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I recently read an article on Yahoo (but have seen them other places) that claim antioxidants are very important and have health benefits. One article even talked about antioxidants ability to prevent strokes (which I find hard to believe). I've even heard about the mixing of certain antioxidants providing greater benefits.

Is there any real scientific research that support these claims?

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This is a very interesting question, that has been extensively studied and has received great attention. As such, it has often been vandalized by generic press, leaving people quite confused on the matter.

That antioxidants have physiological effects I would say needs no proof: our body utilises antioxidants such as ascorbate (vitamin C) to keep down the amount of free radicals, as can be confirmed by any basic physiology textbook (I can provide references if you need).

To get to the actual point of your question: do antioxidants have the "ability to prevent strokes"? I don't know if the article you read specifically used those words, but this is the type of bad "generic press talk" I was referring to... Antioxidants do not prevent stroke. You can live a super-healthy life, take tons of antioxidants, exercise every day and still have a stroke.

What certain antioxidants can do is to reduce the possibility of having a stroke, which is a very different thing. This is mostly due to the fact that oxidative stress is a risk factor for different cardiovascular diseases.

In the same line of thought, certain antioxidants, in certain regimes and certain situations can help fighting cancer. They DO NOT CURE cancer by themselves, I cannot stress this enough. Again, the idea is that free radicals can damage DNA increasing the risk of cancer. Free radical do not provoke cancer, but they can be a risk factor.

Same for neurodegenerative diseases and many other illnesses where antioxidants can help in certain cases.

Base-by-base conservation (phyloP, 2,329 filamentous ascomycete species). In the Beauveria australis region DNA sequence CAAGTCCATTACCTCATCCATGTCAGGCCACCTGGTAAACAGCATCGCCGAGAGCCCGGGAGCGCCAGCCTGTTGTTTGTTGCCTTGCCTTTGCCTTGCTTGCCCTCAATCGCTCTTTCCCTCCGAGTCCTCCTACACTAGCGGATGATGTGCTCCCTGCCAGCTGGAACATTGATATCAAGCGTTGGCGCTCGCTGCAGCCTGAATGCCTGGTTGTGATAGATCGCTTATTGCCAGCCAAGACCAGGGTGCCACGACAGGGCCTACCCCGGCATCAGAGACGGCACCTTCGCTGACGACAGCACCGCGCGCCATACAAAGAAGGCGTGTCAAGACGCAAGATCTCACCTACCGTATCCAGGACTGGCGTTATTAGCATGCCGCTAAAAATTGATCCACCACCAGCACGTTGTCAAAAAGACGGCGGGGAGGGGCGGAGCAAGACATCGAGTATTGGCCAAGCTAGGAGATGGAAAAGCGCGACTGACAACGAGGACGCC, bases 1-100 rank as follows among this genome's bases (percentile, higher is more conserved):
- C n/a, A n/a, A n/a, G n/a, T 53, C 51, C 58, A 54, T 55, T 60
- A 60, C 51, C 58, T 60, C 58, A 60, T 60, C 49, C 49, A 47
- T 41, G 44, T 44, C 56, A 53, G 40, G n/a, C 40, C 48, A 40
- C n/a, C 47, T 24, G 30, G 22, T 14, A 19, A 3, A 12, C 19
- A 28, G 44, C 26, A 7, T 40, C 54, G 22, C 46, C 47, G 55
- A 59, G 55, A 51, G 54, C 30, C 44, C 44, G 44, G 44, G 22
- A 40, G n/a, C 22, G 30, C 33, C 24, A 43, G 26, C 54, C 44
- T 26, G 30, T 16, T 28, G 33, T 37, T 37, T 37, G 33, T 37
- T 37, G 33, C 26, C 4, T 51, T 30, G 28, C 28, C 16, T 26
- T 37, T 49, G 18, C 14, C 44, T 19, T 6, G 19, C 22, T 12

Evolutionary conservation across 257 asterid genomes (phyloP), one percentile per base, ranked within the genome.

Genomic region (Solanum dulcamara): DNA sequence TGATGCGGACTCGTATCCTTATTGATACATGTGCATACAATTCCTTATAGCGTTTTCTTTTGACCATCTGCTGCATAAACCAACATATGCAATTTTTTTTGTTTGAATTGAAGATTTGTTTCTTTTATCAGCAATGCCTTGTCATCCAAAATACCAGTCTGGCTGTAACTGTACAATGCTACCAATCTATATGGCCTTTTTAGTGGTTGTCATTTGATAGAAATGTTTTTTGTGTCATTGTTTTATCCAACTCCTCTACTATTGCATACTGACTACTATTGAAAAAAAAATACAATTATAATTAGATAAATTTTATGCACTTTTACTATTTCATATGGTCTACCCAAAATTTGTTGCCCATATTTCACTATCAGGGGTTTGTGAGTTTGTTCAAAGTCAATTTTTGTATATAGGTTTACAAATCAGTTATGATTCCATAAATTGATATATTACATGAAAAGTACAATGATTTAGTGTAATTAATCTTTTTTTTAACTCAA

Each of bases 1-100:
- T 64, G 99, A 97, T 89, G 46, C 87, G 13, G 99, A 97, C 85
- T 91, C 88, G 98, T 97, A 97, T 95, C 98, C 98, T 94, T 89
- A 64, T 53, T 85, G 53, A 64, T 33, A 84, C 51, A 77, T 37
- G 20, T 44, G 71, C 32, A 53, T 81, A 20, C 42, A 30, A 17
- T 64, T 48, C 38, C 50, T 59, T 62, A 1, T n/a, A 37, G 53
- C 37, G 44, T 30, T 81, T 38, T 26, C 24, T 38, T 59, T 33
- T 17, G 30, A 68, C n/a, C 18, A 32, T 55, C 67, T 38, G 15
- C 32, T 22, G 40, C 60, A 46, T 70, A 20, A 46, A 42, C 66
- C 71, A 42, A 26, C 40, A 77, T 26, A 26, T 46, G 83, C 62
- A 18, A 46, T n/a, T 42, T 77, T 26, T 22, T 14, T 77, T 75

It is difficult to generalize because stroke, cancer, neurodegenerative diseases are very broad category of illnesses, that can have the most disparate etiologies. So free radicals are not always the issue and antioxidants are not always the solution. Also, free radicals are actively used by our bodies (e.g. during immune responses) so excess antioxidants is not necessarily good.

The scientific literature at this regard is simply huge and it would be difficult to have a complete bibliography here. Here's a sample of papers and reviews at this regard, if someone who is more in the field knows better papers/reviews please feel free to update my answer (sorry most of these are limited access papers).

Air pollution: mechanisms of neuroinflammation and CNS disease. - Block and Calderón-Garcidueñas, Trends Neurosci., 2009

Oxidative stress and endothelial dysfunction in cerebrovascular disease. - Chrissobolis et al, Front Biosci., 2011

Oxidative DNA damage in mild cognitive impairment and late-stage Alzheimer's disease. - Lovell and Markesbery, Nucleic Acids Res., 2007

Mitogenic signaling mediated by oxidants in Ras-transformed fibroblasts. - Irani et al, Science 1997

c-Myc can induce DNA damage, increase reactive oxygen species, and mitigate p53 function: a mechanism for oncogene-induced genetic instability. - Vafa et al, Mol Cell 2002

and there is many many more.

Not all antioxidants are good, however. For instance, this paper talks about the role of the transcription factor Nrf2, a factor which is involved in the physiological control of free radicals (so we can, by extension, call it an antioxidant inducing factor). The authors show that excess activation of Nrf2 does actually induce tumorigenesis rather then prevent it.

Oncogene-induced Nrf2 transcription promotes ROS detoxification and tumorigenesis. - DeNicola et al., Nature 2011